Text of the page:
By Enrica Geloso ’20
People have asked me countless times if I felt like I gave up my summer to go on an exchange. The simple answer is yes, the longer one would really be no. It’s no because I didn't really give anything up. I’ve had a better summer in Australia than I would have had, had I stayed in Canada. I love travelling and I love to experience the world - so when the opportunity of an exchange was presented I didn't hesitate to say yes.
I landed in Sydney, Australia one week prior to the start of term with my mom and two younger sisters. In Sydney, we toured the Opera House, the Sydney Harbor bridge and Taronga Zoo. On our way up to Armidale, which is where the school is located in New South Wales, we stopped in Port Stephens and Coffs Harbor. The day before the boarders returned to The Armidale School I had the opportunity to take a tour with the school’s Round Square Rep, Mrs. Annabelle Barnier. My first impression was that there were a lot of open outdoor areas. I loved how the school was built with dark red and brown bricks and I loved the oldness of it.
I got my schedule the first day of classes. Having seven periods a day and a different arrangement of classes daily was confusing to say the least. Every two weeks the schedule repeats itself but it's still a good idea to have the schedule on hand. My first couple of weeks at TAS were filled with new faces, new classes and new experiences. I had the opportunity to play on one of the netball teams, as well as be a boarder for the first time. Boarding was something I had to adapt to. There were so many rules and times to remember, it was a good thing I constantly had girls reminding me what came next. Along with all the amazing people I met, there were also three other exchange students, one from South Africa, one from New York and one from California. We shared many classes and found each other to be comforting to one another. It wasn’t uncommon to find each other during the day and discuss our exchange, home and daily experiences.
I also had the delightful experience of cadets. During my ten weeks at TAS there were two times in which I had to participate in cadets. The first time was an activity day in week six where the year seven’s to ten’s are split into platoons, each of which has a different activity that they must complete. I, along with the other year ten girls, had to do navigation. We were driven to a place and told to find our way through the hills to a road using only a compass and a map. The second time was for a parade. Every afternoon for the entire week leading up to the official parade the school spent an hour and a half lining up, standing still, marching and learning commands. Cadets was definitely an experience. One that I’m happy not to repeat.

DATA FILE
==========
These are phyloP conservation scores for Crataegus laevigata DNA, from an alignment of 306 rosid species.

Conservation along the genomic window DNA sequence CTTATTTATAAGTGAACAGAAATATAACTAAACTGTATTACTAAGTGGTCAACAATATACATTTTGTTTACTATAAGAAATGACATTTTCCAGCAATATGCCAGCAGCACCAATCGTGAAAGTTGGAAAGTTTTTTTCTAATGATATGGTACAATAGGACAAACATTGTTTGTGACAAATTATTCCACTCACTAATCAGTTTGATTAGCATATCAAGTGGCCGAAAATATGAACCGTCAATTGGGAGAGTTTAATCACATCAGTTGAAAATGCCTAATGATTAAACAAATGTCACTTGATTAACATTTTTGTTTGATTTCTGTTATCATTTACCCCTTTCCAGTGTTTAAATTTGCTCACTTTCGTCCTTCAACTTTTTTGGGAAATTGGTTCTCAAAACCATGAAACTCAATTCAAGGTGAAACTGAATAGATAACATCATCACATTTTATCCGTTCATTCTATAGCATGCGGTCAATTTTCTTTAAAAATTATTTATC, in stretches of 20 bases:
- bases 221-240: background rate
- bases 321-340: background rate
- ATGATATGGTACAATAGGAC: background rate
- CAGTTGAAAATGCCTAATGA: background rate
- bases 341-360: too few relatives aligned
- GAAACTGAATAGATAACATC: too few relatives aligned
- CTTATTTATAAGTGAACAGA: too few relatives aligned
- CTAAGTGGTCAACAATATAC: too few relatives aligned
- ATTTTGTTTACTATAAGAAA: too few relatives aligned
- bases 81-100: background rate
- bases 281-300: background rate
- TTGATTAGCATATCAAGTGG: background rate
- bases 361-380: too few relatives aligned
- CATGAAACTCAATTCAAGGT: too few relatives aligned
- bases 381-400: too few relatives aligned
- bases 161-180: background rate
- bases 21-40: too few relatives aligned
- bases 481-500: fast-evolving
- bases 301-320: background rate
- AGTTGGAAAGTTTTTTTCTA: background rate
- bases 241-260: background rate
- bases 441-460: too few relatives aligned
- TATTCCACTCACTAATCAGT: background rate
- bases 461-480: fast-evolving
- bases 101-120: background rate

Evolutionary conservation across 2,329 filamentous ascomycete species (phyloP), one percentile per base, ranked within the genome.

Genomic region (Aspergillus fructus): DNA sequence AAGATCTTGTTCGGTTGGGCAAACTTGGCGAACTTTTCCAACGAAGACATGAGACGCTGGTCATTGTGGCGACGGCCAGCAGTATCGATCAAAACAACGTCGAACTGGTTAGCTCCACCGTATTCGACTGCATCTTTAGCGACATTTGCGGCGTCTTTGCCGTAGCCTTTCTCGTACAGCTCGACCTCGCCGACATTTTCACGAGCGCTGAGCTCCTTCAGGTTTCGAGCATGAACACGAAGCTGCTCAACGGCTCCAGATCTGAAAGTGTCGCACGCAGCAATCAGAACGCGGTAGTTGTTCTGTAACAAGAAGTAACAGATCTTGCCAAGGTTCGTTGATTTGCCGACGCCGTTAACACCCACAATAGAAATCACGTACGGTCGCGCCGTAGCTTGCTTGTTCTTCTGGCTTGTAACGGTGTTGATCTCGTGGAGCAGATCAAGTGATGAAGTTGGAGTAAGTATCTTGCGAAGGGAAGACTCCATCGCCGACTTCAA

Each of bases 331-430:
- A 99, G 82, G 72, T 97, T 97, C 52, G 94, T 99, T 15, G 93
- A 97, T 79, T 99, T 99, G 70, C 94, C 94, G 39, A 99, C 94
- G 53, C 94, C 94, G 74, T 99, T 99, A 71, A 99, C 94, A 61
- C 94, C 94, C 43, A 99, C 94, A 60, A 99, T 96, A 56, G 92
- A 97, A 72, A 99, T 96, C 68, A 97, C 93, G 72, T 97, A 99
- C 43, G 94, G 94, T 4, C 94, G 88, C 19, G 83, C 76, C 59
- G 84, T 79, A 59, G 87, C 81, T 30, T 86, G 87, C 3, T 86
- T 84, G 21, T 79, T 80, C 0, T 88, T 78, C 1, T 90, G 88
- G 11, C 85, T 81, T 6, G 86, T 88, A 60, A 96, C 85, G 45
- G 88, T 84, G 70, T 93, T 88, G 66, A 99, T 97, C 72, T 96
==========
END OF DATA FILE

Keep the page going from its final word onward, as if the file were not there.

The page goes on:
Another opportunity given to me was to try aviation as one of my three electives. I spent the majority of the term learning about aerodynamics, general knowledge, radio communication, flight safety and aircraft performance. In week eight, I was able to be a pilot in a trial flight. The plane was a small, two-seater for just the pilot and co-pilot. I was able to take the pilot’s seat and do most of the flying myself. I did receive instruction in the landing process and a little bit of aid for takeoff but the rest of the flight it was up to me to handle the turbulence and altitude. Getting to watch the ground peel away before me, knowing that I could either fly or fall, was definitely an exhilarating feeling. Being able to have complete control of something so impossibly beautiful is a feeling I’ll treasure for a long time.
One of the biggest challenges I faced during my exchange was at the beginning. At the beginning, every face was a new face. I was left in a completely new environment knowing nobody but my exchange partner, Chloe Lawson. Even then, I didn't really know anyone because I was placed in the year below. The people in year ten were very welcoming to me and I was quickly shown the ways of TAS life. Another thing that baffled me during my first weeks in Australia was the dialect. Yes, they spoke English but there were so many words that I had to get clarified and I would often turn to friends to ask for a definition.
All challenges aside, going on exchange is one of the most rewarding experiences I’ve ever had. It’s one thing to travel to a country and learn about the culture, but it’s another thing entirely to be dropped into a culture and live alongside local kids for nearly three months. The people that I met and friends that I made really helped to make my time at TAS that much better. I’m so glad to have met such fun-loving, hard-working and extraordinary people.
The whole exchange experience has allowed me to become a more independent and self- confident person. Little things, like knowing nobody in the beginning, helped me to be a little more extroverted. I was dropped in the deep end and no matter how much I had prepared for it, I wasn't ready for the real thing. I had to problem solve and figure things out as I went along, ultimately resulting in a higher independence level.
An exchange is a fantastic experience that allows for so many new opportunities. It is a great chance to meet new people and see the world from a new perspective. My message to other LCS students: If ever the opportunity of an exchange is presented, take it, because an exchange is so much more than just time abroad.
Thank you so much to Mr. Bird and Mrs. Barnier for arranging this spectacular experience, to my parents who guided and supported me throughout the process, as well as my host family and the head of house and house mothers at TAS for being so welcoming. Without the support you’ve provided, I never could have enjoyed these amazing three months in Australia!